Chapman addresses mental health concerns

Tristian Lewis and Cassidy Brackett

Mental illness is an issue that affects one in five high school students and is not talked about nearly enough. In the four years of high school, one in five students will be affected by “some form of anxiety, depression or other emotional problem,” an article written by Maryville University said. 

While one in five is dealing with these issues, more than half will go untreated. Mental illness affects the overall performance of students. The major problems students can struggle with include chronic absence, low achievement, and disruptive behavior. Not only is poor behavior in the classroom a side effect of mental illness, but it has also been found that 60 percent of students diagnosed with any type of mental illness will drop out. 

Anxiety and depression are the most common mental illnesses found in teens. Experts frequently find that the often-treatable mental conditions will go unnoticed for extended periods of time. Varying symptoms occur in each individual and for that reason, many people will ignore their symptoms because they do not fit the “standard” symptoms. While many symptoms are the same for many people, they all present differently. 

Anxiety is commonly found in teens who are under stress and are experiencing new life challenges. During high school and college, young adults are faced with new obstacles and feel as if they must face them alone. Everyone who has the condition experiences anxiety differently, but common symptoms include restlessness, rapid heart rate, trembling, hyperventilation and weakness.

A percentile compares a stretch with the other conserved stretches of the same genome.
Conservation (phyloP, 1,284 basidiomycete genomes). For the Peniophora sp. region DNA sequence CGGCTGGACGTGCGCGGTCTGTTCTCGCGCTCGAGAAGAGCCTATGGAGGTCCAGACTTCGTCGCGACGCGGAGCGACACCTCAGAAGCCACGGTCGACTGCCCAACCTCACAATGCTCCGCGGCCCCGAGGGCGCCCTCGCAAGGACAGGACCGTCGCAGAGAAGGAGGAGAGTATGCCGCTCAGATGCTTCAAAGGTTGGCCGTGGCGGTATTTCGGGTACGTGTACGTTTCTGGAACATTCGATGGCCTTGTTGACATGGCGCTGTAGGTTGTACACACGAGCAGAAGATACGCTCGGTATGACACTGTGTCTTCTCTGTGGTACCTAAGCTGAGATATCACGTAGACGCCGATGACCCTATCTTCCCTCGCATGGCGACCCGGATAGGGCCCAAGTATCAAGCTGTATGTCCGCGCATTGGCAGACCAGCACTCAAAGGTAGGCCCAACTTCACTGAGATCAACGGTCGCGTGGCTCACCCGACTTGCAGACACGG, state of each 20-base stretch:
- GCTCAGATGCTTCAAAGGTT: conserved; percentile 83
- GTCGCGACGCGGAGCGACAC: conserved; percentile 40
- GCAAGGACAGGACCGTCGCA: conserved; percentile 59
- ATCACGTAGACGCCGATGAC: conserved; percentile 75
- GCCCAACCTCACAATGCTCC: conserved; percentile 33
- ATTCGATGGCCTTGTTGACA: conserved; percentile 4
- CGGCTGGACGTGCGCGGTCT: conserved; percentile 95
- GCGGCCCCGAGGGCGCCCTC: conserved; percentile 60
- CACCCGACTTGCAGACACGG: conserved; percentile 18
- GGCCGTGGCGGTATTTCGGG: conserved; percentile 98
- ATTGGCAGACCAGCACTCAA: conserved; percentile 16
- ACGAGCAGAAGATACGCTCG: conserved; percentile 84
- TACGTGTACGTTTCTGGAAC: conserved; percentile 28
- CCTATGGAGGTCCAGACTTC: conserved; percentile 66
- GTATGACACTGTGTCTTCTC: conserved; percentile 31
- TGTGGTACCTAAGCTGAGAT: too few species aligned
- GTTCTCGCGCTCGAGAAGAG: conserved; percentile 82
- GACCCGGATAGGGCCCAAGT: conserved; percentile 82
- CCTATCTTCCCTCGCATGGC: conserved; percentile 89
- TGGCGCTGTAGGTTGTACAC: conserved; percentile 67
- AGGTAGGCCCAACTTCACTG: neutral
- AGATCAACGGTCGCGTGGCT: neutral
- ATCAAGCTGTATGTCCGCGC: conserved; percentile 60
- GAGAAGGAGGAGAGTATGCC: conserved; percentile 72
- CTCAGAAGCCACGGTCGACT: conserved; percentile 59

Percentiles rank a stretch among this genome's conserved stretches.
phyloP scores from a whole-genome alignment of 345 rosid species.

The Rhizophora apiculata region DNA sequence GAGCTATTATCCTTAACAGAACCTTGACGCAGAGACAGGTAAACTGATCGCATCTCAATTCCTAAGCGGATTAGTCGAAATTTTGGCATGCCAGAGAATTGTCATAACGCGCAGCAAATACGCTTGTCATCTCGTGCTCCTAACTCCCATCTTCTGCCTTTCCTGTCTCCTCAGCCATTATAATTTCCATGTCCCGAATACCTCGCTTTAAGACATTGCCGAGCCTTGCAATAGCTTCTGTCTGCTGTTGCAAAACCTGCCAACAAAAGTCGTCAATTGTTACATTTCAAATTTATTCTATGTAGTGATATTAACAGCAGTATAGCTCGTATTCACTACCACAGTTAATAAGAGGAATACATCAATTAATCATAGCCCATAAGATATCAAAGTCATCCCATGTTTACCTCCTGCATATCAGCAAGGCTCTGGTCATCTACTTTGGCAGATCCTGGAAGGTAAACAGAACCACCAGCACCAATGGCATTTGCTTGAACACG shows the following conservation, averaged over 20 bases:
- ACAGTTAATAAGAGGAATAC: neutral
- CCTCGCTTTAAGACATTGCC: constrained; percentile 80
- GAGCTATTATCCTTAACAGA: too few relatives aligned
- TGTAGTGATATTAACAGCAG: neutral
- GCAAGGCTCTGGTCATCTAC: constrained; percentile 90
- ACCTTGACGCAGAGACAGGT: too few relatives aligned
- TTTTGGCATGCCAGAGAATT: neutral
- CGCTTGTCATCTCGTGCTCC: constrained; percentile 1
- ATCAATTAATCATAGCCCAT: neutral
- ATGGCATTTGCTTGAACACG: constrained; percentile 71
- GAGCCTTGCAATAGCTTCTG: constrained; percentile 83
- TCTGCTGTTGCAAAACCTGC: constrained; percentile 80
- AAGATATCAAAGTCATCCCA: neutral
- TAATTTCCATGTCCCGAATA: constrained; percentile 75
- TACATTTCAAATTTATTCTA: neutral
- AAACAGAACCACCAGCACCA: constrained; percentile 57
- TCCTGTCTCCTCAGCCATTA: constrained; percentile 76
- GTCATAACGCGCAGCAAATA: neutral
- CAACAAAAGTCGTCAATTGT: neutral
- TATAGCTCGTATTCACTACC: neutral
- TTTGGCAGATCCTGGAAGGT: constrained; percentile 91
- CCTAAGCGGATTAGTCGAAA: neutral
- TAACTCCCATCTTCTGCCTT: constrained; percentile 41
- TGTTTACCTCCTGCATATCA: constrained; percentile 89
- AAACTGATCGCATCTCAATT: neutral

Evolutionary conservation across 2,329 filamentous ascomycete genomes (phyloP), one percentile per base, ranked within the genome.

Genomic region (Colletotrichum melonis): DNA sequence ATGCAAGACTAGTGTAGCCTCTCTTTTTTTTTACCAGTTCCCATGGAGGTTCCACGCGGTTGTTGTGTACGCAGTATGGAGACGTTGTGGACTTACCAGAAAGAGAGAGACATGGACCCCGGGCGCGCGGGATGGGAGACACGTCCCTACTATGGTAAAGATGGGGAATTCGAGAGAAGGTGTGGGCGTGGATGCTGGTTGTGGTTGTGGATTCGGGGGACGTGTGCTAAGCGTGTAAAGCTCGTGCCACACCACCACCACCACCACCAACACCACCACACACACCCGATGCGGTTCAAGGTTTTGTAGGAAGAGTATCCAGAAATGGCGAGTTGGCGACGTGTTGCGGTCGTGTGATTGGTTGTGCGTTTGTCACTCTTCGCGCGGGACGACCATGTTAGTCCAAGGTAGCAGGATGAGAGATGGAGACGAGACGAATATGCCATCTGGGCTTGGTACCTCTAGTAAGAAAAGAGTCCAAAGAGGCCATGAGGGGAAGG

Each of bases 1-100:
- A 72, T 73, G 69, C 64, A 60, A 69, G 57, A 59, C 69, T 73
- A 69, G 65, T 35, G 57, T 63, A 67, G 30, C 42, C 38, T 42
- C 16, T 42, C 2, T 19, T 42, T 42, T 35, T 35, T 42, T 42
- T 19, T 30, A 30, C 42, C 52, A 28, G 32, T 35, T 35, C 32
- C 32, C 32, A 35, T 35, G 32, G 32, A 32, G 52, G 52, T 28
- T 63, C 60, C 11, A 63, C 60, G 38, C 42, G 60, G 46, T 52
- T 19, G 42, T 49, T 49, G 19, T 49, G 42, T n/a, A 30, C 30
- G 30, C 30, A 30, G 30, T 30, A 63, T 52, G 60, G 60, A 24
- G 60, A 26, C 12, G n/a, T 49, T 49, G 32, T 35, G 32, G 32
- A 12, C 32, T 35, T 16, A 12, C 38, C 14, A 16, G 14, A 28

When battling depression, people experience a variety of emotional and behavioral changes. The symptoms of depression often come on quickly and overcome one to be overcome with feelings of hopelessness. 

Assistant Principal Amy Driggers said teachers are constantly being trained on how to identify and respond to mental illness. 

“First, we work with teachers and staff to share resources, information, and training to help identify signs that students may be in need of assistance,” she said. “Since teachers and staff are with students so frequently, they often have the opportunity to observe changes in behaviors that indicate a need for help.” 

Driggers said that Chapman teachers and administration work closely with guidance counselors and mental health counselors to help students.

One person who has helped bring the mental health conversation to both teachers and students is Deana Rollins, District One’s trauma interventionist. Rollins has been working with teachers through professional development to gain experience with supporting students. In addition, she created a Google Classroom called Mind Matters for students in order to provide information, support and coping strategies for students who are struggling. 

“I want to create a safe place where students feel comfortable asking questions, seeking information and supporting others,” Rollins said. “If you can use your own struggle to help at least one other person, then you didn’t struggle in vain.”

For Chapman students looking to join, the code for the Mind Matters Google Classroom is “ljq487o”. If you or someone you know needs help, a list of free, 24/7 hotlines can be found here.